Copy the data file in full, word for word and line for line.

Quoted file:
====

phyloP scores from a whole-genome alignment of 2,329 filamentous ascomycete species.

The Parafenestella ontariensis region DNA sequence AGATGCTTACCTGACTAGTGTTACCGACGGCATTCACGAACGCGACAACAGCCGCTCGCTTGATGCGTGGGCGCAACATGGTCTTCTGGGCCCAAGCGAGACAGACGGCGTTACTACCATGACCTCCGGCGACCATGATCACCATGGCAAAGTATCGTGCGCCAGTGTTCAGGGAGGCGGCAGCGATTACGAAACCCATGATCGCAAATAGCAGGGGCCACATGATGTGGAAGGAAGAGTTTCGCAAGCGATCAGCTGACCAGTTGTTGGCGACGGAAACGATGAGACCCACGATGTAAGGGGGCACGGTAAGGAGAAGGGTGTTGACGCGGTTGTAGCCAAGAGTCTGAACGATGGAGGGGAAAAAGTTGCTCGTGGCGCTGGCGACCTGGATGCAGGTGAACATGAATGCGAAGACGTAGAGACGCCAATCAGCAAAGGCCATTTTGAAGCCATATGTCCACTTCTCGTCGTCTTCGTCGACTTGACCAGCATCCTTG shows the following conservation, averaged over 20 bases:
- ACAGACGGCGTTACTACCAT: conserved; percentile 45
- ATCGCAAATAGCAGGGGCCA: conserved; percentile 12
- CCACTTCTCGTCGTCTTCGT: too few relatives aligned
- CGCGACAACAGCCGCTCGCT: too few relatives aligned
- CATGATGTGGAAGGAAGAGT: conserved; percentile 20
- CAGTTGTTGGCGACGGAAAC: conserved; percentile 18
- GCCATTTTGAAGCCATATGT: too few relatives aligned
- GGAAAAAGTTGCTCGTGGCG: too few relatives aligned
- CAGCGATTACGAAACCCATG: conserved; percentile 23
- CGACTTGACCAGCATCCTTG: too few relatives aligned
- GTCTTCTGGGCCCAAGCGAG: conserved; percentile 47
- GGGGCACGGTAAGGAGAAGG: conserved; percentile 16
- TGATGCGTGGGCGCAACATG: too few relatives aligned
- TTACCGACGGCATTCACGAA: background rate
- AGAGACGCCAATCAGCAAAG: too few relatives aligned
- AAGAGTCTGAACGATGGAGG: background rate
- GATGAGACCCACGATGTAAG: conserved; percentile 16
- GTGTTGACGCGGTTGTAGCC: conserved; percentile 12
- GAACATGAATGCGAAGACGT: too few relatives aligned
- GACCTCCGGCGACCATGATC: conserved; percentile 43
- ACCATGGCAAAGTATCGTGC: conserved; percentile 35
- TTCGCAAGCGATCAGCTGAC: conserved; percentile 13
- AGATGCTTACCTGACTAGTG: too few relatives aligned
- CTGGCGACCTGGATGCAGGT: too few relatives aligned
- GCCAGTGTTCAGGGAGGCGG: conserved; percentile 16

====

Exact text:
phyloP scores from a whole-genome alignment of 2,329 filamentous ascomycete species.

The Parafenestella ontariensis region DNA sequence AGATGCTTACCTGACTAGTGTTACCGACGGCATTCACGAACGCGACAACAGCCGCTCGCTTGATGCGTGGGCGCAACATGGTCTTCTGGGCCCAAGCGAGACAGACGGCGTTACTACCATGACCTCCGGCGACCATGATCACCATGGCAAAGTATCGTGCGCCAGTGTTCAGGGAGGCGGCAGCGATTACGAAACCCATGATCGCAAATAGCAGGGGCCACATGATGTGGAAGGAAGAGTTTCGCAAGCGATCAGCTGACCAGTTGTTGGCGACGGAAACGATGAGACCCACGATGTAAGGGGGCACGGTAAGGAGAAGGGTGTTGACGCGGTTGTAGCCAAGAGTCTGAACGATGGAGGGGAAAAAGTTGCTCGTGGCGCTGGCGACCTGGATGCAGGTGAACATGAATGCGAAGACGTAGAGACGCCAATCAGCAAAGGCCATTTTGAAGCCATATGTCCACTTCTCGTCGTCTTCGTCGACTTGACCAGCATCCTTG shows the following conservation, averaged over 20 bases:
- ACAGACGGCGTTACTACCAT: conserved; percentile 45
- ATCGCAAATAGCAGGGGCCA: conserved; percentile 12
- CCACTTCTCGTCGTCTTCGT: too few relatives aligned
- CGCGACAACAGCCGCTCGCT: too few relatives aligned
- CATGATGTGGAAGGAAGAGT: conserved; percentile 20
- CAGTTGTTGGCGACGGAAAC: conserved; percentile 18
- GCCATTTTGAAGCCATATGT: too few relatives aligned
- GGAAAAAGTTGCTCGTGGCG: too few relatives aligned
- CAGCGATTACGAAACCCATG: conserved; percentile 23
- CGACTTGACCAGCATCCTTG: too few relatives aligned
- GTCTTCTGGGCCCAAGCGAG: conserved; percentile 47
- GGGGCACGGTAAGGAGAAGG: conserved; percentile 16
- TGATGCGTGGGCGCAACATG: too few relatives aligned
- TTACCGACGGCATTCACGAA: background rate
- AGAGACGCCAATCAGCAAAG: too few relatives aligned
- AAGAGTCTGAACGATGGAGG: background rate
- GATGAGACCCACGATGTAAG: conserved; percentile 16
- GTGTTGACGCGGTTGTAGCC: conserved; percentile 12
- GAACATGAATGCGAAGACGT: too few relatives aligned
- GACCTCCGGCGACCATGATC: conserved; percentile 43
- ACCATGGCAAAGTATCGTGC: conserved; percentile 35
- TTCGCAAGCGATCAGCTGAC: conserved; percentile 13
- AGATGCTTACCTGACTAGTG: too few relatives aligned
- CTGGCGACCTGGATGCAGGT: too few relatives aligned
- GCCAGTGTTCAGGGAGGCGG: conserved; percentile 16